-Jeff Castelaz, co-founder of the Pablove Foundation
Post by Yuri Hauswald, Community Development Manager
The tragic truth about that statement is we all wish we weren’t here getting ready to ride our bikes 550 miles from Mill Valley to Malibu to raise money for the Pablove Foundation. Being here means that Pablo died. It means that there was no “happily ever after” for Jeff and Jo Ann whose son Pablo was diagnosed with bilateral Wilms Tumor, a rare form of childhood cancer. It means that six days after his sixth birthday in 2008, Pablo passed. However, on that day, Jeff was also surrounded by a group, and according to Jeff, “on that day more than any other, our amazing community wrapped its collective arms around us—and their love inspired us.” In this exchange, The Pablove Foundation was born.
Along with the love came a lot of pain, and to process it, Jeff turned to his bike. The first Pablove Across America ride began in 2008 in St. Augustine, FL, and finished in Los Angeles, CA and had no support. Jeff was joined by Rick Babington for the entire journey, and other friends flew out to join the ride for a day or two. In the final week of the ride, Jeff had a dozen friends from LA come out to help share the work load of riding. And from that moment on, the PAA ride has only gained more momentum in its efforts to raise money for pediatric cancer.
Cancer can be a killer, plain and simple. Did you know that cancer is the leading cause of death by disease in children under the age of 15 in the United States? Cancer claims the lives of more children each year than AIDS, asthma, cystic fibrosis and diabetes combined. Yet in the past 30 years only one new cancer drug has been approved for pediatric cancer treatment. The adult cancer drug treatment business is seen as more profitable, so pharmaceutical companies don’t commit as many resources to childhood cancer research. Only four pennies on every dollar spent on cancer research are dedicated to childhood cancer.
The Pablove Foundation was founded to change that. The goal of our collective pedal strokes during this year’s ride was to raise as much money as possible so that the Pablove Foundation can award grants – Pablove Seed Grants – to fund innovative research that wouldn’t otherwise get support. In its nine years of existence, the Pablove Foundation has given 2.2 million dollars in childhood cancer research grants.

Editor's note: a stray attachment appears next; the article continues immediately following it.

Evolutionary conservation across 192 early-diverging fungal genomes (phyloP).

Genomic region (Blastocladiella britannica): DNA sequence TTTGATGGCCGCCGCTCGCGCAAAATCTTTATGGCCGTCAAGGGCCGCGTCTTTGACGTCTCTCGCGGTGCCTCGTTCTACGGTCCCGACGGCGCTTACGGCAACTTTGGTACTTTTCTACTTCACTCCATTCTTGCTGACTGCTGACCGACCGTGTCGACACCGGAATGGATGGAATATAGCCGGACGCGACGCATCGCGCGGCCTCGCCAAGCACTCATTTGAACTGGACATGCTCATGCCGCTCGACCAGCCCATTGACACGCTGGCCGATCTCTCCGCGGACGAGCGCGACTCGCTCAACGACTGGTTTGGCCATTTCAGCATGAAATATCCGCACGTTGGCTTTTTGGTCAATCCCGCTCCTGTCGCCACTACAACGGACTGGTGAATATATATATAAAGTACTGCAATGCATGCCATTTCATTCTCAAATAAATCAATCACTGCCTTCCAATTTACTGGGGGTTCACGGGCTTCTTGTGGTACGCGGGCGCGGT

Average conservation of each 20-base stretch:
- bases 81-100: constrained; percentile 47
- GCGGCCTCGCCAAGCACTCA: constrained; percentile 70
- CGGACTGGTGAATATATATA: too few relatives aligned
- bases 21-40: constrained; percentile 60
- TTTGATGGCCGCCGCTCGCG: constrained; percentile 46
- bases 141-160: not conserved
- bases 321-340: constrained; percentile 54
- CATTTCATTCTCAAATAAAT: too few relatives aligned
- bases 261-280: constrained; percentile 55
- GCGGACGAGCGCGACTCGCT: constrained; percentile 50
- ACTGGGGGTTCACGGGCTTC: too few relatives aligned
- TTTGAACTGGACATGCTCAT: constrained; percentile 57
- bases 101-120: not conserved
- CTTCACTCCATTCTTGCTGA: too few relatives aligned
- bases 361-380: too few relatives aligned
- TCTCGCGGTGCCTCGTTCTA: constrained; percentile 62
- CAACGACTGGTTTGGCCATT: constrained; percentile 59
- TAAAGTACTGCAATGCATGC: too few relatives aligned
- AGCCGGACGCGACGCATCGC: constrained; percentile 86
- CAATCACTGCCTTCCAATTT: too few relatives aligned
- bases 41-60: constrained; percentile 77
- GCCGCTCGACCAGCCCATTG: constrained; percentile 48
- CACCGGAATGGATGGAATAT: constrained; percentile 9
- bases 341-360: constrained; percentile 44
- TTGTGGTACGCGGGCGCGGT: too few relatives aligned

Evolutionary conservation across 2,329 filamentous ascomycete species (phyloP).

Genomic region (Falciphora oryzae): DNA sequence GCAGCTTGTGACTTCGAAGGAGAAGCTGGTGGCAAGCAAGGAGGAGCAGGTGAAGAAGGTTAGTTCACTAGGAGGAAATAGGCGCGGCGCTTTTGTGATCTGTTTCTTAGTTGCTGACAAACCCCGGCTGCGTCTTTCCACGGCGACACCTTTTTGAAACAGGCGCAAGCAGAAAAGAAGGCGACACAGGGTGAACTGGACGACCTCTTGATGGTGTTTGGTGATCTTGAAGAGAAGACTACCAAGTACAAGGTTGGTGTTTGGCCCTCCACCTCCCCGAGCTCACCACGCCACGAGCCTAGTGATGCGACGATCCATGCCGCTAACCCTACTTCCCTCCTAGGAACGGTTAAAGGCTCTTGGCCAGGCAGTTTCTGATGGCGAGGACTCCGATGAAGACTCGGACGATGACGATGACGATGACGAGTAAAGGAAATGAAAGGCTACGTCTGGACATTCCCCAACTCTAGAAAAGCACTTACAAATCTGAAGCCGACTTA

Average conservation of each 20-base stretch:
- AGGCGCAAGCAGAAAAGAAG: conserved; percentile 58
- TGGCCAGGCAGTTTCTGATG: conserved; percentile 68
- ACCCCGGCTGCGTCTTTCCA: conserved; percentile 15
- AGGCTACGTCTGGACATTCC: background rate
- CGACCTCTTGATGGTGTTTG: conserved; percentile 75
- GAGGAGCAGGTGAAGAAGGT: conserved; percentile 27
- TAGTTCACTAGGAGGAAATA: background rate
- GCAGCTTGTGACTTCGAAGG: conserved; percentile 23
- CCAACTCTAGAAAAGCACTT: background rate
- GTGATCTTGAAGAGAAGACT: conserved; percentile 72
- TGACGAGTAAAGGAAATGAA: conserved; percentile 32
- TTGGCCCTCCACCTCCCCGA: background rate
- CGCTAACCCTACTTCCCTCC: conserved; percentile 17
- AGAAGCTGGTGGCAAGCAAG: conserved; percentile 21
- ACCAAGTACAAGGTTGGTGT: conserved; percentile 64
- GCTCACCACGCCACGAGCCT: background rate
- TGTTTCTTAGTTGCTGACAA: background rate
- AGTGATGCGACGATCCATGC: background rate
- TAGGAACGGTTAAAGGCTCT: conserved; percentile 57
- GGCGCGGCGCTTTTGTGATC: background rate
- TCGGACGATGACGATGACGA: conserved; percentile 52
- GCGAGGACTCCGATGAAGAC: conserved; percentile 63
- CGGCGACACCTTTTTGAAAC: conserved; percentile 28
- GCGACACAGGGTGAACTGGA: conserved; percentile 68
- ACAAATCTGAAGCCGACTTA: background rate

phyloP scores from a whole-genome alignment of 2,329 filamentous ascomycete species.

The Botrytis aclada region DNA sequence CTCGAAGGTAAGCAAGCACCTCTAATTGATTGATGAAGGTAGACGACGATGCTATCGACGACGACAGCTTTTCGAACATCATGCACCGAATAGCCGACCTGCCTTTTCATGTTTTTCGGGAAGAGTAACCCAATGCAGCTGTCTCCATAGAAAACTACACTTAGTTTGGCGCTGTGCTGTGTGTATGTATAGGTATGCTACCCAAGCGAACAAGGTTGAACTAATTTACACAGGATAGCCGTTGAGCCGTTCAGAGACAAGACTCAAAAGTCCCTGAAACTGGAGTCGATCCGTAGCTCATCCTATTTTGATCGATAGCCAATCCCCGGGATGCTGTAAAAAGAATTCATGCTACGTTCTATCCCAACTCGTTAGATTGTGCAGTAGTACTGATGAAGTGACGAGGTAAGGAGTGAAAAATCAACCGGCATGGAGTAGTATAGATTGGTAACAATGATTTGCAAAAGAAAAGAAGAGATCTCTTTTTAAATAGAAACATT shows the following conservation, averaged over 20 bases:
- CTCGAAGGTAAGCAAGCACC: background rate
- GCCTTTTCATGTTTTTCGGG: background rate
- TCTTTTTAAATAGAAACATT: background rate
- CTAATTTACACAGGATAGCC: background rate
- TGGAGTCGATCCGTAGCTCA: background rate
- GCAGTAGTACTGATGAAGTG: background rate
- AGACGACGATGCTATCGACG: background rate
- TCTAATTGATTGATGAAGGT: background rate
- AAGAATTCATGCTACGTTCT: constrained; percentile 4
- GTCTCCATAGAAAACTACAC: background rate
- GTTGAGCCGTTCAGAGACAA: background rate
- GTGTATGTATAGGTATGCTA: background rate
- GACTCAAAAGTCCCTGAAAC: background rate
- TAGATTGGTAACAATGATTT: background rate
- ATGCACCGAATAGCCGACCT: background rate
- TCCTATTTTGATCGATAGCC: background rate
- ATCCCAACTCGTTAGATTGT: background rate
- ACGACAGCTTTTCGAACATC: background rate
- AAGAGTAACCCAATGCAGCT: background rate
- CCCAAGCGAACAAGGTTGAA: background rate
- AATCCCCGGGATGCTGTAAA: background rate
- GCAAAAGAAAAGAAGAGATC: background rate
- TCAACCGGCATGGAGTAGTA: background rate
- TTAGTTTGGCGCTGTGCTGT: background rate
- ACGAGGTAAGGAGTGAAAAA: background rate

When you pedal with a purpose and with other passionate/compassionate people, most of whom have been touched by cancer in some way, the miles just melt away. Every time you think about how hard it is, how much your body hurts, you remind yourself who you are riding for that day, and what they’ve suffered in such a short time on this earth. The cancer camaraderie and physicality of shared miles as a group, as a peloton, brings people together, which is a big part of why I joined Pablove Across America again this year, but as a ride leader. Being part of this cycling band of brothers and sisters for a week was one of the most rewarding experiences of my life. Riding with the different groups gave me the opportunity to learn people’s stories, to know them on a deeper level, to help them push physical boundaries on the bike, and to turn something as horrible as being part of the cancer community into something positive. We became a pedaling family that encouraged, cajoled, prodded, and pushed one another to finish each day.
Speaking of finish lines, when we arrived in Malibu, we were greeted by a wall of cheering family and friends. At the closing ceremony, a $250,000 grant was awarded to Dr. Muller Fabbri, a third-year grant recipient, so he could continue his cutting-edge research into finding a cure for Neuroblastoma. And yes, while we all wished that we didn’t have to be here, we were proud that our sweat equity had a tangible outcome. Our pedal strokes were making a difference in the fight against childhood cancer(s) and allowing children to lead a love filled life today and a cancer free life tomorrow.